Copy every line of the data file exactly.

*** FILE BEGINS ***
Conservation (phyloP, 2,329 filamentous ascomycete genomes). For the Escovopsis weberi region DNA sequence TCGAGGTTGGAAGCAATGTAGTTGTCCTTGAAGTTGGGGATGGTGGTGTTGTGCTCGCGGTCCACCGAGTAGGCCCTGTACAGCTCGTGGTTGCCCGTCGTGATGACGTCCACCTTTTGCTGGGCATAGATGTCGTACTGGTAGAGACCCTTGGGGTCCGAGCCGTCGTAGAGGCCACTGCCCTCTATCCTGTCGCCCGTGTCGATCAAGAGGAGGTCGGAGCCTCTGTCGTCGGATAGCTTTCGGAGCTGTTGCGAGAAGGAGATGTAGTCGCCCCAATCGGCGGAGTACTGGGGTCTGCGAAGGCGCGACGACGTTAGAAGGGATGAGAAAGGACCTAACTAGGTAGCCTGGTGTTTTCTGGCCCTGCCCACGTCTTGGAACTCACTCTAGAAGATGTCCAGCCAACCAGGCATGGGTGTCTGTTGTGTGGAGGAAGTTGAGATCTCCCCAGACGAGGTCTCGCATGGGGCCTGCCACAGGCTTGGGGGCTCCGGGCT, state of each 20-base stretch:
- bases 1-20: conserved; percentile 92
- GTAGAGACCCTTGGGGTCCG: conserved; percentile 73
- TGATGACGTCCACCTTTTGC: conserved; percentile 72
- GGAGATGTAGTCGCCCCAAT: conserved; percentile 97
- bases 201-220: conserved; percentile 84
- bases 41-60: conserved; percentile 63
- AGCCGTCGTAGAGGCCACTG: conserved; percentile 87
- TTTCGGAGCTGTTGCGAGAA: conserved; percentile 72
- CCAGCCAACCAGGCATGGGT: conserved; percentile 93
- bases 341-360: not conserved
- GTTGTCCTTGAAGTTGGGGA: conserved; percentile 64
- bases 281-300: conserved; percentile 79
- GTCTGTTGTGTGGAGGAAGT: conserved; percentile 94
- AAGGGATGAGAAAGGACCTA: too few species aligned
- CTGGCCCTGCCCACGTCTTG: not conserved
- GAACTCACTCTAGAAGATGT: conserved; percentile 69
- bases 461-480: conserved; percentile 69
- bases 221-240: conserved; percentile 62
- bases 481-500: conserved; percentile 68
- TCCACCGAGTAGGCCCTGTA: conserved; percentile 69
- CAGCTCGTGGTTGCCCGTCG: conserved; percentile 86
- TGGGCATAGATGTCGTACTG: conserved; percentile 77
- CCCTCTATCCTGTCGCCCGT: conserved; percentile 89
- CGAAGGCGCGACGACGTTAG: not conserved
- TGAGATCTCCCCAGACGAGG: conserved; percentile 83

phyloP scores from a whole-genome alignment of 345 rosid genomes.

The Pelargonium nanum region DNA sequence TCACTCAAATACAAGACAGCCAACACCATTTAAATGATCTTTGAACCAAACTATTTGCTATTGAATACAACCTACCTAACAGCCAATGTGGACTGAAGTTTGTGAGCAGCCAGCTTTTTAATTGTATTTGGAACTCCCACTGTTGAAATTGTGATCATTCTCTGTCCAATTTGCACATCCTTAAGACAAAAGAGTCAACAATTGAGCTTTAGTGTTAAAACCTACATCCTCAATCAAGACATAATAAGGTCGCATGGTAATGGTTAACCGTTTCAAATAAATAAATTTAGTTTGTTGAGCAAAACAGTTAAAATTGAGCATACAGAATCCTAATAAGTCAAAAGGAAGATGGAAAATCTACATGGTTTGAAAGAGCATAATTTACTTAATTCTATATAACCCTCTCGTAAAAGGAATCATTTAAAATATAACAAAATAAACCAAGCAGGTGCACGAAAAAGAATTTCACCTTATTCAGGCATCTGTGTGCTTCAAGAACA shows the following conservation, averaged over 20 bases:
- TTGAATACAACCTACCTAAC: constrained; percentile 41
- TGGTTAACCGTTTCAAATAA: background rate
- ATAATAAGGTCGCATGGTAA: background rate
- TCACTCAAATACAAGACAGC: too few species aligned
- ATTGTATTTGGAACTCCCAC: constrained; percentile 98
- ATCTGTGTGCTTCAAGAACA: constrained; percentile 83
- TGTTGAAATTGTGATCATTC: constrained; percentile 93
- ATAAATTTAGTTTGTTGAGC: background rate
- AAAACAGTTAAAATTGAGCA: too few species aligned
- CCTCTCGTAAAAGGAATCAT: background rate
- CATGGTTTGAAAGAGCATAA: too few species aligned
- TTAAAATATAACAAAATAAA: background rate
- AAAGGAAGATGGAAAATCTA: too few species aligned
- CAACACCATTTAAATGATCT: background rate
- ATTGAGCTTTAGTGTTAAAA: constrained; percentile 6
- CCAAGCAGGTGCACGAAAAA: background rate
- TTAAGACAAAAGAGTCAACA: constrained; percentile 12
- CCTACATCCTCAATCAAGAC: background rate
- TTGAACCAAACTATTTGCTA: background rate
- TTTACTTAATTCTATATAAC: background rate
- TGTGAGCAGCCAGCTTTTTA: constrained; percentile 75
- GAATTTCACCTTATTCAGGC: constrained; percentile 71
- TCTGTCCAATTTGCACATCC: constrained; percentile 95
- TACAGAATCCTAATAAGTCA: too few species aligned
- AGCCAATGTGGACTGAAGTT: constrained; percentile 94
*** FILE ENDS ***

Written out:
Conservation (phyloP, 2,329 filamentous ascomycete genomes). For the Escovopsis weberi region DNA sequence TCGAGGTTGGAAGCAATGTAGTTGTCCTTGAAGTTGGGGATGGTGGTGTTGTGCTCGCGGTCCACCGAGTAGGCCCTGTACAGCTCGTGGTTGCCCGTCGTGATGACGTCCACCTTTTGCTGGGCATAGATGTCGTACTGGTAGAGACCCTTGGGGTCCGAGCCGTCGTAGAGGCCACTGCCCTCTATCCTGTCGCCCGTGTCGATCAAGAGGAGGTCGGAGCCTCTGTCGTCGGATAGCTTTCGGAGCTGTTGCGAGAAGGAGATGTAGTCGCCCCAATCGGCGGAGTACTGGGGTCTGCGAAGGCGCGACGACGTTAGAAGGGATGAGAAAGGACCTAACTAGGTAGCCTGGTGTTTTCTGGCCCTGCCCACGTCTTGGAACTCACTCTAGAAGATGTCCAGCCAACCAGGCATGGGTGTCTGTTGTGTGGAGGAAGTTGAGATCTCCCCAGACGAGGTCTCGCATGGGGCCTGCCACAGGCTTGGGGGCTCCGGGCT, state of each 20-base stretch:
- bases 1-20: conserved; percentile 92
- GTAGAGACCCTTGGGGTCCG: conserved; percentile 73
- TGATGACGTCCACCTTTTGC: conserved; percentile 72
- GGAGATGTAGTCGCCCCAAT: conserved; percentile 97
- bases 201-220: conserved; percentile 84
- bases 41-60: conserved; percentile 63
- AGCCGTCGTAGAGGCCACTG: conserved; percentile 87
- TTTCGGAGCTGTTGCGAGAA: conserved; percentile 72
- CCAGCCAACCAGGCATGGGT: conserved; percentile 93
- bases 341-360: not conserved
- GTTGTCCTTGAAGTTGGGGA: conserved; percentile 64
- bases 281-300: conserved; percentile 79
- GTCTGTTGTGTGGAGGAAGT: conserved; percentile 94
- AAGGGATGAGAAAGGACCTA: too few species aligned
- CTGGCCCTGCCCACGTCTTG: not conserved
- GAACTCACTCTAGAAGATGT: conserved; percentile 69
- bases 461-480: conserved; percentile 69
- bases 221-240: conserved; percentile 62
- bases 481-500: conserved; percentile 68
- TCCACCGAGTAGGCCCTGTA: conserved; percentile 69
- CAGCTCGTGGTTGCCCGTCG: conserved; percentile 86
- TGGGCATAGATGTCGTACTG: conserved; percentile 77
- CCCTCTATCCTGTCGCCCGT: conserved; percentile 89
- CGAAGGCGCGACGACGTTAG: not conserved
- TGAGATCTCCCCAGACGAGG: conserved; percentile 83

phyloP scores from a whole-genome alignment of 345 rosid genomes.

The Pelargonium nanum region DNA sequence TCACTCAAATACAAGACAGCCAACACCATTTAAATGATCTTTGAACCAAACTATTTGCTATTGAATACAACCTACCTAACAGCCAATGTGGACTGAAGTTTGTGAGCAGCCAGCTTTTTAATTGTATTTGGAACTCCCACTGTTGAAATTGTGATCATTCTCTGTCCAATTTGCACATCCTTAAGACAAAAGAGTCAACAATTGAGCTTTAGTGTTAAAACCTACATCCTCAATCAAGACATAATAAGGTCGCATGGTAATGGTTAACCGTTTCAAATAAATAAATTTAGTTTGTTGAGCAAAACAGTTAAAATTGAGCATACAGAATCCTAATAAGTCAAAAGGAAGATGGAAAATCTACATGGTTTGAAAGAGCATAATTTACTTAATTCTATATAACCCTCTCGTAAAAGGAATCATTTAAAATATAACAAAATAAACCAAGCAGGTGCACGAAAAAGAATTTCACCTTATTCAGGCATCTGTGTGCTTCAAGAACA shows the following conservation, averaged over 20 bases:
- TTGAATACAACCTACCTAAC: constrained; percentile 41
- TGGTTAACCGTTTCAAATAA: background rate
- ATAATAAGGTCGCATGGTAA: background rate
- TCACTCAAATACAAGACAGC: too few species aligned
- ATTGTATTTGGAACTCCCAC: constrained; percentile 98
- ATCTGTGTGCTTCAAGAACA: constrained; percentile 83
- TGTTGAAATTGTGATCATTC: constrained; percentile 93
- ATAAATTTAGTTTGTTGAGC: background rate
- AAAACAGTTAAAATTGAGCA: too few species aligned
- CCTCTCGTAAAAGGAATCAT: background rate
- CATGGTTTGAAAGAGCATAA: too few species aligned
- TTAAAATATAACAAAATAAA: background rate
- AAAGGAAGATGGAAAATCTA: too few species aligned
- CAACACCATTTAAATGATCT: background rate
- ATTGAGCTTTAGTGTTAAAA: constrained; percentile 6
- CCAAGCAGGTGCACGAAAAA: background rate
- TTAAGACAAAAGAGTCAACA: constrained; percentile 12
- CCTACATCCTCAATCAAGAC: background rate
- TTGAACCAAACTATTTGCTA: background rate
- TTTACTTAATTCTATATAAC: background rate
- TGTGAGCAGCCAGCTTTTTA: constrained; percentile 75
- GAATTTCACCTTATTCAGGC: constrained; percentile 71
- TCTGTCCAATTTGCACATCC: constrained; percentile 95
- TACAGAATCCTAATAAGTCA: too few species aligned
- AGCCAATGTGGACTGAAGTT: constrained; percentile 94